Year of fee payment: 10

PG25 Lapsed in a contracting state announced via postgrant inform. from nat. office to epo

Ref country code: AT

Free format text: LAPSE BECAUSE OF NON-PAYMENT OF DUE FEES

Effective date: 20090311

EUG Se: european patent has lapsed
GBPC Gb: european patent ceased through non-payment of renewal fee

Effective date: 20090311

NLV4 Nl: lapsed or anulled due to non-payment of the annual fee

Effective date: 20091001

REG Reference to a national code

Ref country code: FR

Ref legal event code: ST

Effective date: 20091130

PG25 Lapsed in a contracting state announced via postgrant inform. from nat. office to epo

Ref country code: NL

Free format text: LAPSE BECAUSE OF NON-PAYMENT OF DUE FEES

Effective date: 20091001

PG25 Lapsed in a contracting state announced via postgrant inform. from nat. office to epo

Ref country code: FR

Free format text: LAPSE BECAUSE OF NON-PAYMENT OF DUE FEES

Effective date: 20091123

Ref country code: GB

Free format text: LAPSE BECAUSE OF NON-PAYMENT OF DUE FEES

Effective date: 20090311

REG Reference to a national code

Ref country code: ES

Ref legal event code: FD2A

Effective date: 20090312

PG25 Lapsed in a contracting state announced via postgrant inform. from nat. office to epo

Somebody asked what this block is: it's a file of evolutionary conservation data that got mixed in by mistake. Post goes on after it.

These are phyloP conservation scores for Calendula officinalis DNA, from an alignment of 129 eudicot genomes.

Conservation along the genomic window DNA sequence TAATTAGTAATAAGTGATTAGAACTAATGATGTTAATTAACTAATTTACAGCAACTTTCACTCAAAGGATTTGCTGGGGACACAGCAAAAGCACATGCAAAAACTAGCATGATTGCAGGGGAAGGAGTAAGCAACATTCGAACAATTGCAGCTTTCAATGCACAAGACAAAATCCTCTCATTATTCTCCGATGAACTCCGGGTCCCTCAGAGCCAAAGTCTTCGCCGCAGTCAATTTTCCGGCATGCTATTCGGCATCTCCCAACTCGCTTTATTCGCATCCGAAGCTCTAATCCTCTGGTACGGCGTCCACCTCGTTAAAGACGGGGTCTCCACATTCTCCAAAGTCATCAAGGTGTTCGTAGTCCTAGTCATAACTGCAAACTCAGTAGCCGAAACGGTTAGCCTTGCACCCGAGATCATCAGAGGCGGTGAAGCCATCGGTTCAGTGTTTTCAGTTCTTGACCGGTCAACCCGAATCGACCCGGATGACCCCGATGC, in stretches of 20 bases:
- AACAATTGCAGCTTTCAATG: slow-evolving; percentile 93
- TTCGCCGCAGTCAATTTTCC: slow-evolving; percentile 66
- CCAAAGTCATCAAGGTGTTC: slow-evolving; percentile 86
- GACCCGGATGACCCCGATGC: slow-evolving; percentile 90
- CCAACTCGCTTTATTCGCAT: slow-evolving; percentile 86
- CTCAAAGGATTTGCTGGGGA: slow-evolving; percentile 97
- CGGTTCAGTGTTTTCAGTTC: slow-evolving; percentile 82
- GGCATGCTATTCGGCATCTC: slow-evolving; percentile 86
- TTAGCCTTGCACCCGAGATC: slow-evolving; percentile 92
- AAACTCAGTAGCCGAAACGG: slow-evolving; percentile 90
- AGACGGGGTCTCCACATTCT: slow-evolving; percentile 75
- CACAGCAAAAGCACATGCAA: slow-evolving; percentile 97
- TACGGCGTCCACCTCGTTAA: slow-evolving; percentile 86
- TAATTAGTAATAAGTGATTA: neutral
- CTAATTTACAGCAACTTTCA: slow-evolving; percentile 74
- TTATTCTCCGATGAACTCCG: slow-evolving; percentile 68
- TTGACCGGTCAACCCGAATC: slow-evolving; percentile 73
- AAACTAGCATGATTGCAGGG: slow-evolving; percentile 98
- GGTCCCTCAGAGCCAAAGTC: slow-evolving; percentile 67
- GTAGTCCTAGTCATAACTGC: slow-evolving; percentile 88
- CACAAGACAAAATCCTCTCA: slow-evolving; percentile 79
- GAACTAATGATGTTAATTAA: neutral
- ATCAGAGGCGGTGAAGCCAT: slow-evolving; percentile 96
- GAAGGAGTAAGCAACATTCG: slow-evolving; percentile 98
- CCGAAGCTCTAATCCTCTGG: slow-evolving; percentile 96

Ref country code: ES

Free format text: LAPSE BECAUSE OF NON-PAYMENT OF DUE FEES

Effective date: 20090312

PG25 Lapsed in a contracting state announced via postgrant inform. from nat. office to epo

Ref country code: IT

Free format text: LAPSE BECAUSE OF NON-PAYMENT OF DUE FEES

Effective date: 20090311

PG25 Lapsed in a contracting state announced via postgrant inform. from nat. office to epo

Ref country code: SE

Free format text: LAPSE BECAUSE OF NON-PAYMENT OF DUE FEES

Effective date: 20090312

PGFP Postgrant: annual fees paid to national office

Ref country code: DE

Payment date: 20160220

Year of fee payment: 18

Ref country code: CH

Payment date: 20160322

Year of fee payment: 18

REG Reference to a national code

Ref country code: DE

Ref legal event code: R119

Ref document number: 69904452

Country of ref document: DE

REG Reference to a national code

Ref country code: CH

Ref legal event code: PL

PG25 Lapsed in a contracting state announced via postgrant inform. from nat. office to epo

Ref country code: DE

Free format text: LAPSE BECAUSE OF NON-PAYMENT OF DUE FEES

Effective date: 20171003

PG25 Lapsed in a contracting state announced via postgrant inform. from nat. office to epo

Ref country code: LI

Free format text: LAPSE BECAUSE OF NON-PAYMENT OF DUE FEES

Effective date: 20170331

Ref country code: CH

Free format text: LAPSE BECAUSE OF NON-PAYMENT OF DUE FEES

Effective date: 20170331